View Issue Details
|ID||Project||Category||View Status||Date Submitted||Last Update|
|0000652||LDMud 3.5||Runtime||public||2009-06-03 14:53||2017-09-30 18:48|
|Priority||normal||Severity||minor||Reproducibility||have not tried|
|Platform||i686||OS||Debian GNU/Linux||OS Version||4.0|
|Fixed in Version||3.5.0|
|Summary||0000652: lvalue 4:Introduce mutable strings|
|Description||Strings are normally seen as constant, they have copy-on-write/copy-by-value semantics. Wenn creating an lvalue to a single string character the string is copied (if it has a reference count > 1). That makes it impossible to create more than one char lvalue of a string (string str="1x1"; fun(&(str), &(str)); - it's ugly but should be possible). But it also messes strings up when the string is put into the string table again before the lvalue is used:|
c = (0||&(str1));
str2=str1; /* str2 should be "abc1efgh"; */
c='2'; /* should only change str1. */
This also messes up string hashing:
mapping m = ([:1]);
string str; mixed c;
c = (0||&(str));
m[str] = "Nr. 1";
m["abc2efghi"] = "Nr. 2";
returns (["abc2efghi":"Nr. 2","abc2efghi":"Nr. 1"]) which is quite unusual for mappings (having a key twice).
So my idea is to create a special type for mutable strings, so that they can have more than one reference to it. That would also prevent char lvalues from getting invalid, because such a string would exist as long as references to it exist.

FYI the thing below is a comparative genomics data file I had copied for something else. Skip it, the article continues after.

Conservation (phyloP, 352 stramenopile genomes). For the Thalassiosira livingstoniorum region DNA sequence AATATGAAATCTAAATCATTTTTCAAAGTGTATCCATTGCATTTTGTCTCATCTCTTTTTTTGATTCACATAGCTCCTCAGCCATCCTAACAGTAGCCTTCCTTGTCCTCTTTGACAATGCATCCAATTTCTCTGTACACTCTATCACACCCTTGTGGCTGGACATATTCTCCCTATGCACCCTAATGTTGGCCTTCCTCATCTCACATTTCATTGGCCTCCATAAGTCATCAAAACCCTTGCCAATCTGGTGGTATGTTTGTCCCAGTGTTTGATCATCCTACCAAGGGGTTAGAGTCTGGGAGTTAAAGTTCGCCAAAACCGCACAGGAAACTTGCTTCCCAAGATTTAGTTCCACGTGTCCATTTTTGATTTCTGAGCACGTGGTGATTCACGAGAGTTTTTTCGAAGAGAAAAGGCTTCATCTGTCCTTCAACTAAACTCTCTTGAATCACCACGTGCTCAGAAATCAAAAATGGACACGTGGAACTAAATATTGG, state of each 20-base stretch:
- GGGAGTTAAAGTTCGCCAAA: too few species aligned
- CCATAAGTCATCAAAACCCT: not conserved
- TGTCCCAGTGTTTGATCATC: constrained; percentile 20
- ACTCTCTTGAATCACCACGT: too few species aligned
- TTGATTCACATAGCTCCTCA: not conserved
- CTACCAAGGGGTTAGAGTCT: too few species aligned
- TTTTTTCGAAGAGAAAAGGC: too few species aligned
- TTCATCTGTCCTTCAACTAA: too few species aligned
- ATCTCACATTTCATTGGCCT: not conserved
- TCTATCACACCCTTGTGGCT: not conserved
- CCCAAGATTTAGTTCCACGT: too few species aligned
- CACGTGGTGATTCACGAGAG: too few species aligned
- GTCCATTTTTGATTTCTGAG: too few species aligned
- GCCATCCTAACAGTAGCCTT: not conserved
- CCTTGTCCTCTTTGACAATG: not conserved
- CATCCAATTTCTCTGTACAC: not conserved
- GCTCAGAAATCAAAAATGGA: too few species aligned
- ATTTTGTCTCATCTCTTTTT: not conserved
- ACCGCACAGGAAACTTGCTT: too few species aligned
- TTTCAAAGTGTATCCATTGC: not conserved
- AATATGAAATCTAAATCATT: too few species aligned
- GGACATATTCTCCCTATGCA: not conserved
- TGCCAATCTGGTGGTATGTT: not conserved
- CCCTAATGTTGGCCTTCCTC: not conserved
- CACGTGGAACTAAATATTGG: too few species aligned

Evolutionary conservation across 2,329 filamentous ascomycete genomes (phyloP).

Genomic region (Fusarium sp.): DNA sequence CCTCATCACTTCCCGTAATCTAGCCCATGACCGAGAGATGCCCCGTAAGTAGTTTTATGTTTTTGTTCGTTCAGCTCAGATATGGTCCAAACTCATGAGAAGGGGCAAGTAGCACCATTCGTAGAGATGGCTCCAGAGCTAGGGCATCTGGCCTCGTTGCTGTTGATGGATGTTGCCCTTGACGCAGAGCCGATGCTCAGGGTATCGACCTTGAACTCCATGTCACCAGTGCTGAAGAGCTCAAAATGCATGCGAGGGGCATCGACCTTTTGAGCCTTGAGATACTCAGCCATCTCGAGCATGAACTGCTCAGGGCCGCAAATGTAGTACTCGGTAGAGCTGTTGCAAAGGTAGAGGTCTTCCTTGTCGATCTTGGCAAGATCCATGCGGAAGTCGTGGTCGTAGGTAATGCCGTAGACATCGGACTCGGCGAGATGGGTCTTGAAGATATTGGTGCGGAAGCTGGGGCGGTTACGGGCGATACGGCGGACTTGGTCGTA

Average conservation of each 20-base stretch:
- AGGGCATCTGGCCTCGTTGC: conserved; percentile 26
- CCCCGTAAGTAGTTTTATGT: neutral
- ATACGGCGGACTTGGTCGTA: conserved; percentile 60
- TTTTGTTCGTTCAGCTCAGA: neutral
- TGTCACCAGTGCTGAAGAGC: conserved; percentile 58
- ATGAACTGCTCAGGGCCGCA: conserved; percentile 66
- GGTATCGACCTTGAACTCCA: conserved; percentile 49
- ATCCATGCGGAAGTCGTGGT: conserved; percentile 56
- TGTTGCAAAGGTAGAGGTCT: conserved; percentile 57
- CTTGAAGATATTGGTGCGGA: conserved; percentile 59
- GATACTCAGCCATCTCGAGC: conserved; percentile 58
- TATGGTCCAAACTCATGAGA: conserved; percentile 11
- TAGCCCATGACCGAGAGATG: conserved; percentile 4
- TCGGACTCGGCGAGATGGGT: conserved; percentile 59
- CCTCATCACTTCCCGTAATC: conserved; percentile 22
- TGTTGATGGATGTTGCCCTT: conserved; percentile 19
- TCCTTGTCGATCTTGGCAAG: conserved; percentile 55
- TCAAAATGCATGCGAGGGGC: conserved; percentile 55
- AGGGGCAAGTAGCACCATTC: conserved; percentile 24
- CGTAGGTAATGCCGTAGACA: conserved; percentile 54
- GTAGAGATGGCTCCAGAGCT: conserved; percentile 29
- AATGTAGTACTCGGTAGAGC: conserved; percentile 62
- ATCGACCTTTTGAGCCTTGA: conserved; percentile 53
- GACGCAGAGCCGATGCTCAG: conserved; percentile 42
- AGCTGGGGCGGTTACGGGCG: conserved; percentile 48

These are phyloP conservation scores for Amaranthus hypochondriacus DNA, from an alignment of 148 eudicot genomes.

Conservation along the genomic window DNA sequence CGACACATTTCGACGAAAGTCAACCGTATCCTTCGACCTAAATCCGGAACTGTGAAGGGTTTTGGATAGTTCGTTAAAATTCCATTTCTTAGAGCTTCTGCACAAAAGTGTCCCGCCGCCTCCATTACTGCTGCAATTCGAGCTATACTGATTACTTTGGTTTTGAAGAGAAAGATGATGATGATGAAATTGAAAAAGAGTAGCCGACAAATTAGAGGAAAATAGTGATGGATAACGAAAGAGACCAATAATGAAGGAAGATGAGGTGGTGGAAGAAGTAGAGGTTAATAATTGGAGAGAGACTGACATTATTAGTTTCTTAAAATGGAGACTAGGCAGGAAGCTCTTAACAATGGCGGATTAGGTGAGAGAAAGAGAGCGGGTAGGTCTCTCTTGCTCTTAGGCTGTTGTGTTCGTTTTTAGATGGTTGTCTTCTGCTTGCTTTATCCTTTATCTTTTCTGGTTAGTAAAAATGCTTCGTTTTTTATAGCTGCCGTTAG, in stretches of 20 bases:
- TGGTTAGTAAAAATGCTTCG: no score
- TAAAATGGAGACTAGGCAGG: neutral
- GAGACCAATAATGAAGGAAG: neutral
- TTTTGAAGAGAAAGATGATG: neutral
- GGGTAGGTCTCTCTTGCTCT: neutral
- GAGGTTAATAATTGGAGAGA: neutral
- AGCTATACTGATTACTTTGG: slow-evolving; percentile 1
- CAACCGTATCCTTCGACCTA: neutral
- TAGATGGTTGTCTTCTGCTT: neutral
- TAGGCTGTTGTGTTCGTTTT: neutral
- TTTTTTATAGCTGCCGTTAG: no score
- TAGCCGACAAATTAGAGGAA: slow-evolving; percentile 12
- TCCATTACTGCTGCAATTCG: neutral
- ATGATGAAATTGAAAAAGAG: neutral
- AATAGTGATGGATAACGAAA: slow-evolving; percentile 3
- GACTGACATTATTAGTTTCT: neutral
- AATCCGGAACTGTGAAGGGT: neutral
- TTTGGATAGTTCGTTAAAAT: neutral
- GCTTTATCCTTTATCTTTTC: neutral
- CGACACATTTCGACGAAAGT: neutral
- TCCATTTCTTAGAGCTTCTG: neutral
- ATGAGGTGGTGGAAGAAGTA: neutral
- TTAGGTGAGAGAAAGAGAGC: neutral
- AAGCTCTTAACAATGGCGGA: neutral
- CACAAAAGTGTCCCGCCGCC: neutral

They should be another subtype of strings. (There already are tabled and non-tabled but also constant strings). Mutable strings are strings that can be changed in-place. An untabled string can be changed into a mutable one if it has a refcount of 1. A mutable string can be made constant again if it has a refcount of 1 and if this refcounts comes from a svalue structure (and not from an lvalue).
Whenever a mutable string is pushed as an rvalue on the stack it is changed if possible or copied into a constant string.
To mark a string as mutable, one of the refcounting bits can be used. (2^30 references to a string should still be enough...)
Mutable strings still have a constant length (as have vectors), length-changing replacements (str[1..1]="abc") create a new string.
|Tags||No tags attached.|
||This might not be necessary. Char lvalues just have to behave different. Now they store a pointer (char*) to the char and keep a reference to the full string. Instead we need a reference to the string, the local variable (which has to be a protected lvalue) and the index. When assigning a value to the local variable, change the string, copy the string when necessary (tabled or more than one reference) and when doing so, update the variable lvalue to point to the new string.|
|2009-06-03 14:53||Gnomi||New Issue|
|2009-06-03 14:53||Gnomi||Status||new => assigned|
|2009-06-03 14:53||Gnomi||Assigned To||=> Gnomi|
|2009-06-03 14:53||Gnomi||Relationship added||child of 0000546|
|2009-06-09 10:21||Gnomi||Note Added: 0001196|
|2017-09-30 18:48||Gnomi||Status||assigned => resolved|
|2017-09-30 18:48||Gnomi||Resolution||open => fixed|
|2017-09-30 18:48||Gnomi||Fixed in Version||=> 3.5.0|